Ethiopia's prime minister Abiy Ahmed visits Minneapolis as part of a three-city US tour, and we look at recent changes in Ethiopia which include making peace with neighboring Eritrea, freeing political prisoners and putting a stop to ethnic conflict. Also, there are presidential elections taking place in Zimbabwe and music from Australian singer Tash Sultana.
The US, Greece and several other nations in the northern hemisphere are battling deadly wildfires and extreme heat. Also, a group of parents in San Diego sue the school district over an anti-Islamophobia program. Plus, a Japanese mayor challenges sumo's ban on women entering the ring.
Thursday was deadline day for the Trump administration to reunite hundreds of migrant children with their parents. Plus, US tariffs are making life hard for small newspapers. And why lizards with long toes can survive a hurricane.
North Korea starts to dismantle a key missile facility. Plus, why some Syrian refugees have decided to leave Lebanon and go back home to Syria. And, we travel with some Vietnamese refugees back to an Indonesian island called Kuku to find the graves of their relatives.
President Trump has made threats against Iran. We hear about a German soccer star's complaints of racism. Plus, we remember Los Angeles Times food critic Jonathan Gold and his ability to capture the different cultures and cuisines.
The news cycle this week has been dominated by words from President Trump regarding Russia. But what's the reality behind the rhetoric? High School students in Advanced Placement world history classes are being exposed to a controversial new curriculum: history now begins in the year 1200. And some Macedonian teens were putting out fake news during the 2016 US elections. Turns out they were getting support from some prominent Americans.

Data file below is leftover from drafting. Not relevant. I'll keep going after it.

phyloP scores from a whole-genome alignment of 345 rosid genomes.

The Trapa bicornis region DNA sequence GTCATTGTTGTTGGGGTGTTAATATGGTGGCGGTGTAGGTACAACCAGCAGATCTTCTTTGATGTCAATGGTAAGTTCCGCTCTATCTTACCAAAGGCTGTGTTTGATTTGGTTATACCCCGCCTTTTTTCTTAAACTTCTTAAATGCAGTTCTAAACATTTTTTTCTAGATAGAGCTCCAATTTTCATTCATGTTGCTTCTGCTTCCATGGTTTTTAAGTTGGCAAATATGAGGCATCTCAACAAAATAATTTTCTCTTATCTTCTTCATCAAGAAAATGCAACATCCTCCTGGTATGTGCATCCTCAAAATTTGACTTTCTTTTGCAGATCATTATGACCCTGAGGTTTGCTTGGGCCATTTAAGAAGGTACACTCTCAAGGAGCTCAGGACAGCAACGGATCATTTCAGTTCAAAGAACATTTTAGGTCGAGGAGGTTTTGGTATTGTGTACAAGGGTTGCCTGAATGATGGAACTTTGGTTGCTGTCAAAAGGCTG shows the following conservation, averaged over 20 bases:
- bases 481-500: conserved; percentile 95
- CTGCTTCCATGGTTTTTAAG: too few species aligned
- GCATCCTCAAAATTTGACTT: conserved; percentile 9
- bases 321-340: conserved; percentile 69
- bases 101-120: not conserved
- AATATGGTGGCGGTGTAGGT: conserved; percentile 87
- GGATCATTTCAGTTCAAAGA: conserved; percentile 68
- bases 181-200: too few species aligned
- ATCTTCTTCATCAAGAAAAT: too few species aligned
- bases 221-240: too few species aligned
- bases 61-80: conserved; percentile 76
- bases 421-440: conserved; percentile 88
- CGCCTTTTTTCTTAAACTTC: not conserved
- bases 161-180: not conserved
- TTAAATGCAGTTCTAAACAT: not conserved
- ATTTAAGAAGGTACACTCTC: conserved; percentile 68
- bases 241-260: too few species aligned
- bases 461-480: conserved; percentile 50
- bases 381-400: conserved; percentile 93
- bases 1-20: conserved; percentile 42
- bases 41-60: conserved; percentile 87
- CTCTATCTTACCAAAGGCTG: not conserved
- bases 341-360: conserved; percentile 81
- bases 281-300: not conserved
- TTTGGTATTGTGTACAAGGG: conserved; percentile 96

President Donald Trump called it an "incredible offer" from Russian President Vladimir Putin. Putin offered to allow US investigators to question some Russians about US election hacking, and in exchange, the Kremlin would be allowed to question 11 Americans, including a former US ambassador to Russia. Host Marco Werman speaks with that ambassador, Michael McFaul. And sand mining is becoming a big business, but it can destroy ecosystems. Plus, Egypt's Jon Stewart had to flee his country. Now he's hoping for a second act and to make it big in Hollywood.
We're putting the focus back on President Trump's immigration policy. Four members of the Homeland Security Advisory Council resigned this week. They cited the Trump administration's "morally repugnant, counter-productive and ill-considered" family separation policy. Also, some of the children who were separated from their parents at the border were housed inside a vacant Phoenix office building that lacked proper sanitation facilities. Plus, how China's new standards for processing recycled materials is forcing American communities to clean up their acts.
What's the fallout from US President Donald Trump's meeting with Russian President Vladimir Putin? Is the word "treason" a fair way to describe Trump's performance? Plus, the arrest of a Russian national and friend to the NRA. And, protest music past and present with Joan Baez.